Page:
Josna Rege

Archive for the ‘Music’ Category

438. “I never died,” says he

In Family, history, Inter/Transnational, Music, people, Stories on August 19, 2019 at 2:23 am

This past weekend, August 16-18, was the 50th anniversary of Woodstock, the “three days of peace, love, and music” on a dairy farm in New York State, attended by 400,000 people and including musicians Richie Havens, Ravi Shankar, Joan Baez, Arlo Guthrie, Country Joe and the Fish, The Who, The Grateful Dead, Jefferson Airplane, Janis Joplin, Canned Heat, Sly and the Family Stone, Blood, Sweat & Tears, Joe Cocker, Crosby, Stills & Nash, Santana, and Jimi Hendrix. Although my father came to the United States that same month, in August, 1969, my mother, sister and I didn’t follow until February of the following year, and I always felt that my arrival was somehow belated, that at not-quite-sixteen I had already missed the height of the youth movement that found its expression there. When the three-hour concert film came out, just a month after our arrival, and the triple album a few weeks later, I watched and listened avidly, again and again, until it became, if not entirely part of me, then certainly a part of how I saw this strange new country and my generation in it. Watching the PBS documentary, Woodstock, the other night, and listened to a young and pregnant Joan Baez singing “Joe Hill”:

I dreamed I saw Joe Hill last night
Alive as you and me
Says I “But Joe, you’re ten years dead”
“I never died,” says he
“I never died,” says he.

I thought about what that song had come to mean to me since. Joe Hill or Joel Emmanuel Hägglund (1879-1915) immigrated to the U.S. from his native Sweden in 1902 and became a union organizer. He joined the Industrial Workers of the World, also known as the “Wobblies,” and wrote labor organizing songs for them, fought in the Mexican Revolution, and then was charged and executed for two murders that he hadn’t committed. Joe Hill, sung by Joan Baez at Woodstock, was written by Alfred Hayes, set to music by Earl Robinson, and popularized in the 1930s and 1940s by the great Paul Robeson.

In the 1980s, while we were in our twenties, Andrew, Eve, and I founded Whetstone Press, a letterpress print shop, and made the IWW our union label. We delighted in being part of the Wobbly heritage and in The Little Red Songbook (first published in 1913), full of songs by the likes of Joe Hill and Utah Phillips. Through the years, in the movement against nuclear power and weapons, protests against U.S. interventions in Central and South America, solidarity with the South African people’s struggle against apartheid, forming a graduate-student union, these songs became old standbys.

Much later, around 2011, now in my 50s, I joined a monthly singing group called RUSH (Rise Up Singing in Harmony), based on Annie Patterson and Peter Blood’s songbook, Rise Up Singing, and organized by the indefatigable Roger Conant, who, in the tradition of Pete Seeger, Phil Ochs, Woody Guthrie, and Joe Hill, believed in the power of song to bring people together in solidarity. It was a loose fellowship, and people came and went, though there were regulars, and I became one of them. One of the people who attended from time to time was an elderly gentleman called Ward Morehouse, whom I didn’t know outside of the group, but who always requested labor and union songs, like The Banks are Made of Marble, sung here by Pete Seeger; “Joe Hill” was one of his favorites.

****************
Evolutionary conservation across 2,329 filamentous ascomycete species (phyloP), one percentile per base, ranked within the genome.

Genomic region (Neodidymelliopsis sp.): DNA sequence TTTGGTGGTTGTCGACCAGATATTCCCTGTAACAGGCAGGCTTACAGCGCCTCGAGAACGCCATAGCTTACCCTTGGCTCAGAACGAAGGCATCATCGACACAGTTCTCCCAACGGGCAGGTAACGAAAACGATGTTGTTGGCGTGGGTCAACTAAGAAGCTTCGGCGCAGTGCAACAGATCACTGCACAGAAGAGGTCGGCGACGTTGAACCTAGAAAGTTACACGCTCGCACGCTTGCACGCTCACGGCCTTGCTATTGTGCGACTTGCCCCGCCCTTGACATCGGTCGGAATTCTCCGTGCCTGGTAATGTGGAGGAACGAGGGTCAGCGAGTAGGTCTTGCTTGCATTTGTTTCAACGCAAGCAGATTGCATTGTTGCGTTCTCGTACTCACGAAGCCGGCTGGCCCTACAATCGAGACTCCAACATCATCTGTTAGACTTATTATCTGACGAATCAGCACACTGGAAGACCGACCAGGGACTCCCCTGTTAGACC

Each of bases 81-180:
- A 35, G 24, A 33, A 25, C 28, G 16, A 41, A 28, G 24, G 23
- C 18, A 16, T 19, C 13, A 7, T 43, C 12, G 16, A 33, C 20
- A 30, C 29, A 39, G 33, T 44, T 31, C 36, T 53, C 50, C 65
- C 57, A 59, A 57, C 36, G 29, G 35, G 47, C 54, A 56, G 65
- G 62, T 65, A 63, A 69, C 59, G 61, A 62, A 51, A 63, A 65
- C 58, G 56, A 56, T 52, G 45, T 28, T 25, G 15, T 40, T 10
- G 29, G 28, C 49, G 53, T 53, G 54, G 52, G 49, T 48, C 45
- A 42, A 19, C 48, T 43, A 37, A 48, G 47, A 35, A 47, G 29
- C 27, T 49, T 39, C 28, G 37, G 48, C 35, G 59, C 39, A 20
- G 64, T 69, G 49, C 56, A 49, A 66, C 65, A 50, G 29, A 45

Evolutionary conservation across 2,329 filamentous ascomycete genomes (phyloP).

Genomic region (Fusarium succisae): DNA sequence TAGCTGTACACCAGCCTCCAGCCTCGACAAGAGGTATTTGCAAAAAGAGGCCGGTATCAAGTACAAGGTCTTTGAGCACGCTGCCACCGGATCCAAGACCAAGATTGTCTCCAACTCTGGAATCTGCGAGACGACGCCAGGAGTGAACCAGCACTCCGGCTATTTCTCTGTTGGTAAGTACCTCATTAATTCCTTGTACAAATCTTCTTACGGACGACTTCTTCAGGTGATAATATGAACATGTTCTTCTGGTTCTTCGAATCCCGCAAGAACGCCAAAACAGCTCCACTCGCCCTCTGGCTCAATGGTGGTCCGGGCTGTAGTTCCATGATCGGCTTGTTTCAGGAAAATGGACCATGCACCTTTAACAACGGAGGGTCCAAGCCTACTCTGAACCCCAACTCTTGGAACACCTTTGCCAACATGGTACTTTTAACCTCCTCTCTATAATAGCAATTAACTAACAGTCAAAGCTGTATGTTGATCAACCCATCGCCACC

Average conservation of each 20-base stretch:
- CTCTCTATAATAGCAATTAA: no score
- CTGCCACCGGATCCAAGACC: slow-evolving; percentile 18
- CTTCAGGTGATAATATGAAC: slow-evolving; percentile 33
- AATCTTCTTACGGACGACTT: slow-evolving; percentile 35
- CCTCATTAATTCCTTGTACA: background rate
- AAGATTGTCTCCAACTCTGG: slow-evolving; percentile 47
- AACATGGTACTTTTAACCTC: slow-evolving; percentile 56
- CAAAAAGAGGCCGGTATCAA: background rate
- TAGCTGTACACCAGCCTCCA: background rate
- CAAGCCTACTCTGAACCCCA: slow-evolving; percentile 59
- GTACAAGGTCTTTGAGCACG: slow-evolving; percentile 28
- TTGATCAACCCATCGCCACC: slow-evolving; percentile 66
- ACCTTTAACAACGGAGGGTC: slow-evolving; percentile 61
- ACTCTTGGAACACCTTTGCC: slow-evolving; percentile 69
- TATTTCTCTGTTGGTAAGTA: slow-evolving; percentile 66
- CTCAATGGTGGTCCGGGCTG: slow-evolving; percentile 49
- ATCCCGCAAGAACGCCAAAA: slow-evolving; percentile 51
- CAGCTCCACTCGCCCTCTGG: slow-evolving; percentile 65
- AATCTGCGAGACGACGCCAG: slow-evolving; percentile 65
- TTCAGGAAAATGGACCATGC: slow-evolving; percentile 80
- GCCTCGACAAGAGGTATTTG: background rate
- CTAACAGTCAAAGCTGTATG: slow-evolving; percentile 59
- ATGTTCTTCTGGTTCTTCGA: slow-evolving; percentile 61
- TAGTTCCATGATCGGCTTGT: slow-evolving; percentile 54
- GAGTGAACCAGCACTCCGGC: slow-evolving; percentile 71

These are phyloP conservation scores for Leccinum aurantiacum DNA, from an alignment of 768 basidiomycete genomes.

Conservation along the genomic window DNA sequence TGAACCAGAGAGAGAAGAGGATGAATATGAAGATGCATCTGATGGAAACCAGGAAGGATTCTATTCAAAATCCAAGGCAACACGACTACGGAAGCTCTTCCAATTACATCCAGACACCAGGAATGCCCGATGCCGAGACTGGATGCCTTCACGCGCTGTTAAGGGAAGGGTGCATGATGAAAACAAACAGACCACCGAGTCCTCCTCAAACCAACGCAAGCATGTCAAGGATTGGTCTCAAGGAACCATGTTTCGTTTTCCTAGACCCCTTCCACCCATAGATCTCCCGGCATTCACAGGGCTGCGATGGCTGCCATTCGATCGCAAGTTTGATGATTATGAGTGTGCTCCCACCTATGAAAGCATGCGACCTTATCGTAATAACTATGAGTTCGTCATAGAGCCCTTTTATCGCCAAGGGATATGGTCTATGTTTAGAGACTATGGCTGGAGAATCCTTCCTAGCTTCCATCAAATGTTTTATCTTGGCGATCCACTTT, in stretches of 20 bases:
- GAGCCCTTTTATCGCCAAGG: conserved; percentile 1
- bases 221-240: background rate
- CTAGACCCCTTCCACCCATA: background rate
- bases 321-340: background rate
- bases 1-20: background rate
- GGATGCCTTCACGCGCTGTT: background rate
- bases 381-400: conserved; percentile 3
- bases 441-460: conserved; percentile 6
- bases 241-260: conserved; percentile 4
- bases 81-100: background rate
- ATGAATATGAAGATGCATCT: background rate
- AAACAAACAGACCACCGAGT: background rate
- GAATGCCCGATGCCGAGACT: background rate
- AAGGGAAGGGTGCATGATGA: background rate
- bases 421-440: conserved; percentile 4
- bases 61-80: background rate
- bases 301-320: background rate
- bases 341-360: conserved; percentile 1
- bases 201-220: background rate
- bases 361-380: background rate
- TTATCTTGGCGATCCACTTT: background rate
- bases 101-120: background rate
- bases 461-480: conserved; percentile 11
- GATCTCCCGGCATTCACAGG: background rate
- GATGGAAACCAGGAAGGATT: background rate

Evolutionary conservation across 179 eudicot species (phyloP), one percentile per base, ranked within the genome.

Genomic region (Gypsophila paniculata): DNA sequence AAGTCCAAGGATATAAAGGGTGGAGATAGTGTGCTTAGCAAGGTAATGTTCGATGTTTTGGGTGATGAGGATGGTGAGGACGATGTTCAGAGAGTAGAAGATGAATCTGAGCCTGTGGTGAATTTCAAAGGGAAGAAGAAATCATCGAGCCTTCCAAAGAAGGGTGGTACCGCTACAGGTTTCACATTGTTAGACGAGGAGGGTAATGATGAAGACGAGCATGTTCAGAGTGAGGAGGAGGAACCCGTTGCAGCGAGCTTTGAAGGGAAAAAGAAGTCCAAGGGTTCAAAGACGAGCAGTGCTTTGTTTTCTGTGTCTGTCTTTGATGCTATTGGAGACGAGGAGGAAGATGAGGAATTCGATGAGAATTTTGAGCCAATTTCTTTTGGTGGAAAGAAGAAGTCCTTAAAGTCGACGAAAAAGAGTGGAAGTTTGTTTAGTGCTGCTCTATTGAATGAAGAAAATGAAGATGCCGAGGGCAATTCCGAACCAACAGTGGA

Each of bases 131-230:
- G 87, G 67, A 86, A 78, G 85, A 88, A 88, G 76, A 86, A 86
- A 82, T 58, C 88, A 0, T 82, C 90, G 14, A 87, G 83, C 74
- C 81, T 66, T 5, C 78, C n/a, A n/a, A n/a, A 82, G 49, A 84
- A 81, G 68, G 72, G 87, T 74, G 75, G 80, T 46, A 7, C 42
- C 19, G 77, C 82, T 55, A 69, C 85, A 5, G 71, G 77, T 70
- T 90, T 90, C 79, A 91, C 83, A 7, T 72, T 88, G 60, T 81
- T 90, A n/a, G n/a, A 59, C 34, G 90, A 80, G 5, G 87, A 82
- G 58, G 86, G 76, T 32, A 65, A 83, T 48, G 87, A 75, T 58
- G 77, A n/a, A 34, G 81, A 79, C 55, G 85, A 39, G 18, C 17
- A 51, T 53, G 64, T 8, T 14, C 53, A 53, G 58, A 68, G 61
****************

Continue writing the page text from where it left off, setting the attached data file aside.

Not long after Ward and his wife Carolyn Oppenheim had started coming to RUSH, we received the sad news that he had passed away. It was only then, after reading his obituary, that I learned that he himself had been an active labor organizer and, furthermore, that he had led the movement in the U.S. against Union Carbide on behalf of the workers killed and incapacitated in 1984 by the deadly gas leak at the Union Carbide pesticide facility in Bhopal, India. That led me to write a new verse of “Joe Hill” in his honor* and to attend Ward Morehouse’s memorial service along with my mother.

In 2012 Mum was 85 and had been suffering from Alzheimer’s Disease for at least five years. However, she could still sing along to the songs on the programme for the service, and it turned out that she knew most of them. Carolyn had asked Roger Conant to lead the singing, and I was happy to see that Mum was really entering into the spirit of it. While everyone was singing the international workers’ anthem, “The Internationale”, I glanced over at her, and as she sang the rousing chorus, her fist was raised high in the air.

Here are the lyrics to Billy Bragg’s updated version of The Internationale. And here is a moving rendition of it being sung en masse in Leicester, England. One verse in particular speaks to me loud and clear at this moment in time:

Let no one build walls to divide us
Walls of hatred nor walls of stone
Come greet the dawn and stand beside us
We’ll live together or we’ll die alone
In our world poisoned by exploitation
Those who have taken, now they must give
And end the vanity of nations
We’ve but one Earth on which to live